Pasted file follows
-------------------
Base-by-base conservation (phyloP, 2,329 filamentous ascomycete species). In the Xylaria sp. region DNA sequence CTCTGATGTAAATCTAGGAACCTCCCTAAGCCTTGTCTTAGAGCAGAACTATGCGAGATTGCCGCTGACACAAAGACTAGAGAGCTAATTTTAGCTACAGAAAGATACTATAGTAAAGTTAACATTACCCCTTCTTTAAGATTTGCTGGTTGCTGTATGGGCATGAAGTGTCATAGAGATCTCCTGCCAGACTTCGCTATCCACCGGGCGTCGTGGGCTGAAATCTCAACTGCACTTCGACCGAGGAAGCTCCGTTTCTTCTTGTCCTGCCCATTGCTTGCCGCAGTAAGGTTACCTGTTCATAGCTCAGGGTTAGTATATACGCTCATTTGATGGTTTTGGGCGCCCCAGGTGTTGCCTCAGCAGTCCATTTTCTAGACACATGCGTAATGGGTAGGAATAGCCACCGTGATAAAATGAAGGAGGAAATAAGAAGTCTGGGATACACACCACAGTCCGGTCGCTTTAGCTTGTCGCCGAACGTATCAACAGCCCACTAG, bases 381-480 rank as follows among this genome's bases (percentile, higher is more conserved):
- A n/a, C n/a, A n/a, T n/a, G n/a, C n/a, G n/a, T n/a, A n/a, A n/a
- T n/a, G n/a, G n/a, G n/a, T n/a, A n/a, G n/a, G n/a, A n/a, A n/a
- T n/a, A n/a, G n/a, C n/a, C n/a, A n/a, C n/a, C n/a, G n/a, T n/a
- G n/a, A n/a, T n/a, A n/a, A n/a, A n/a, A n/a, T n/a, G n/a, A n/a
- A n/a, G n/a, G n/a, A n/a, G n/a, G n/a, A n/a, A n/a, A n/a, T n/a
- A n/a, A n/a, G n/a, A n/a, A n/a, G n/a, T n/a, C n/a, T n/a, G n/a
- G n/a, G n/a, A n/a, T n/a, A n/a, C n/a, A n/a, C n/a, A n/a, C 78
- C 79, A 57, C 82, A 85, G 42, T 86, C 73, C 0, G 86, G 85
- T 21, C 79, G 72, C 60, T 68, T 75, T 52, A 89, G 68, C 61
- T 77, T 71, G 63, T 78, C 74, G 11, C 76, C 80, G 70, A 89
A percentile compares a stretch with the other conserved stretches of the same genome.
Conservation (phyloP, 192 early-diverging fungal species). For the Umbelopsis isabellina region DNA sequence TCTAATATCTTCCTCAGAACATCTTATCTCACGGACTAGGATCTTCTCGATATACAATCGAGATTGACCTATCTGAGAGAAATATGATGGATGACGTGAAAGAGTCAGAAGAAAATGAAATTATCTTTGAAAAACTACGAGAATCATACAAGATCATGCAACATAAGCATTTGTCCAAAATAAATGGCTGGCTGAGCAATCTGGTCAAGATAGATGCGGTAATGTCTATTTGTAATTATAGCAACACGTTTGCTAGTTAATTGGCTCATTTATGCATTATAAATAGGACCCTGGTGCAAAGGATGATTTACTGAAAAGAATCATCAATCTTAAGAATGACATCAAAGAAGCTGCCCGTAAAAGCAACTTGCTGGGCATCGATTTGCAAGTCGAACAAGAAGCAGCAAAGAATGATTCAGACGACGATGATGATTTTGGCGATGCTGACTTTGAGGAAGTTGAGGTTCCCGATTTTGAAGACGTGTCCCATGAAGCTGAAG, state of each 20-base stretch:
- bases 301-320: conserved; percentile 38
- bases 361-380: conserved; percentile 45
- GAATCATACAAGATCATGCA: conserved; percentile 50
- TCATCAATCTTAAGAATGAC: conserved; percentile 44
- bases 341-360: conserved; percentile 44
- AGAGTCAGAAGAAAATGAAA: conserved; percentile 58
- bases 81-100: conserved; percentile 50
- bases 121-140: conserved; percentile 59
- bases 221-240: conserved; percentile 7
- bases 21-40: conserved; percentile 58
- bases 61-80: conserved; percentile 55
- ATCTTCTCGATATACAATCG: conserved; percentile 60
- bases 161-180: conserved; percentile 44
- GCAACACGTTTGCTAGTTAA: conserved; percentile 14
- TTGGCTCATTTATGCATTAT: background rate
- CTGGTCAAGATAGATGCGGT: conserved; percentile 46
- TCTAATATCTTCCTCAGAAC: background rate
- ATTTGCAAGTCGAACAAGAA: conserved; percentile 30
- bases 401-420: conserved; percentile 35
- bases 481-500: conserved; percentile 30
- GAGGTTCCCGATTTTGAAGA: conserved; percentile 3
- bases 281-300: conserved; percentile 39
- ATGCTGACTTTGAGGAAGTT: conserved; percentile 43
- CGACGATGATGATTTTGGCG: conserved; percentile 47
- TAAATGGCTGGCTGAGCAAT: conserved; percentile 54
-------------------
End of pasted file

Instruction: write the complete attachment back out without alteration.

Base-by-base conservation (phyloP, 2,329 filamentous ascomycete species). In the Xylaria sp. region DNA sequence CTCTGATGTAAATCTAGGAACCTCCCTAAGCCTTGTCTTAGAGCAGAACTATGCGAGATTGCCGCTGACACAAAGACTAGAGAGCTAATTTTAGCTACAGAAAGATACTATAGTAAAGTTAACATTACCCCTTCTTTAAGATTTGCTGGTTGCTGTATGGGCATGAAGTGTCATAGAGATCTCCTGCCAGACTTCGCTATCCACCGGGCGTCGTGGGCTGAAATCTCAACTGCACTTCGACCGAGGAAGCTCCGTTTCTTCTTGTCCTGCCCATTGCTTGCCGCAGTAAGGTTACCTGTTCATAGCTCAGGGTTAGTATATACGCTCATTTGATGGTTTTGGGCGCCCCAGGTGTTGCCTCAGCAGTCCATTTTCTAGACACATGCGTAATGGGTAGGAATAGCCACCGTGATAAAATGAAGGAGGAAATAAGAAGTCTGGGATACACACCACAGTCCGGTCGCTTTAGCTTGTCGCCGAACGTATCAACAGCCCACTAG, bases 381-480 rank as follows among this genome's bases (percentile, higher is more conserved):
- A n/a, C n/a, A n/a, T n/a, G n/a, C n/a, G n/a, T n/a, A n/a, A n/a
- T n/a, G n/a, G n/a, G n/a, T n/a, A n/a, G n/a, G n/a, A n/a, A n/a
- T n/a, A n/a, G n/a, C n/a, C n/a, A n/a, C n/a, C n/a, G n/a, T n/a
- G n/a, A n/a, T n/a, A n/a, A n/a, A n/a, A n/a, T n/a, G n/a, A n/a
- A n/a, G n/a, G n/a, A n/a, G n/a, G n/a, A n/a, A n/a, A n/a, T n/a
- A n/a, A n/a, G n/a, A n/a, A n/a, G n/a, T n/a, C n/a, T n/a, G n/a
- G n/a, G n/a, A n/a, T n/a, A n/a, C n/a, A n/a, C n/a, A n/a, C 78
- C 79, A 57, C 82, A 85, G 42, T 86, C 73, C 0, G 86, G 85
- T 21, C 79, G 72, C 60, T 68, T 75, T 52, A 89, G 68, C 61
- T 77, T 71, G 63, T 78, C 74, G 11, C 76, C 80, G 70, A 89
A percentile compares a stretch with the other conserved stretches of the same genome.
Conservation (phyloP, 192 early-diverging fungal species). For the Umbelopsis isabellina region DNA sequence TCTAATATCTTCCTCAGAACATCTTATCTCACGGACTAGGATCTTCTCGATATACAATCGAGATTGACCTATCTGAGAGAAATATGATGGATGACGTGAAAGAGTCAGAAGAAAATGAAATTATCTTTGAAAAACTACGAGAATCATACAAGATCATGCAACATAAGCATTTGTCCAAAATAAATGGCTGGCTGAGCAATCTGGTCAAGATAGATGCGGTAATGTCTATTTGTAATTATAGCAACACGTTTGCTAGTTAATTGGCTCATTTATGCATTATAAATAGGACCCTGGTGCAAAGGATGATTTACTGAAAAGAATCATCAATCTTAAGAATGACATCAAAGAAGCTGCCCGTAAAAGCAACTTGCTGGGCATCGATTTGCAAGTCGAACAAGAAGCAGCAAAGAATGATTCAGACGACGATGATGATTTTGGCGATGCTGACTTTGAGGAAGTTGAGGTTCCCGATTTTGAAGACGTGTCCCATGAAGCTGAAG, state of each 20-base stretch:
- bases 301-320: conserved; percentile 38
- bases 361-380: conserved; percentile 45
- GAATCATACAAGATCATGCA: conserved; percentile 50
- TCATCAATCTTAAGAATGAC: conserved; percentile 44
- bases 341-360: conserved; percentile 44
- AGAGTCAGAAGAAAATGAAA: conserved; percentile 58
- bases 81-100: conserved; percentile 50
- bases 121-140: conserved; percentile 59
- bases 221-240: conserved; percentile 7
- bases 21-40: conserved; percentile 58
- bases 61-80: conserved; percentile 55
- ATCTTCTCGATATACAATCG: conserved; percentile 60
- bases 161-180: conserved; percentile 44
- GCAACACGTTTGCTAGTTAA: conserved; percentile 14
- TTGGCTCATTTATGCATTAT: background rate
- CTGGTCAAGATAGATGCGGT: conserved; percentile 46
- TCTAATATCTTCCTCAGAAC: background rate
- ATTTGCAAGTCGAACAAGAA: conserved; percentile 30
- bases 401-420: conserved; percentile 35
- bases 481-500: conserved; percentile 30
- GAGGTTCCCGATTTTGAAGA: conserved; percentile 3
- bases 281-300: conserved; percentile 39
- ATGCTGACTTTGAGGAAGTT: conserved; percentile 43
- CGACGATGATGATTTTGGCG: conserved; percentile 47
- TAAATGGCTGGCTGAGCAAT: conserved; percentile 54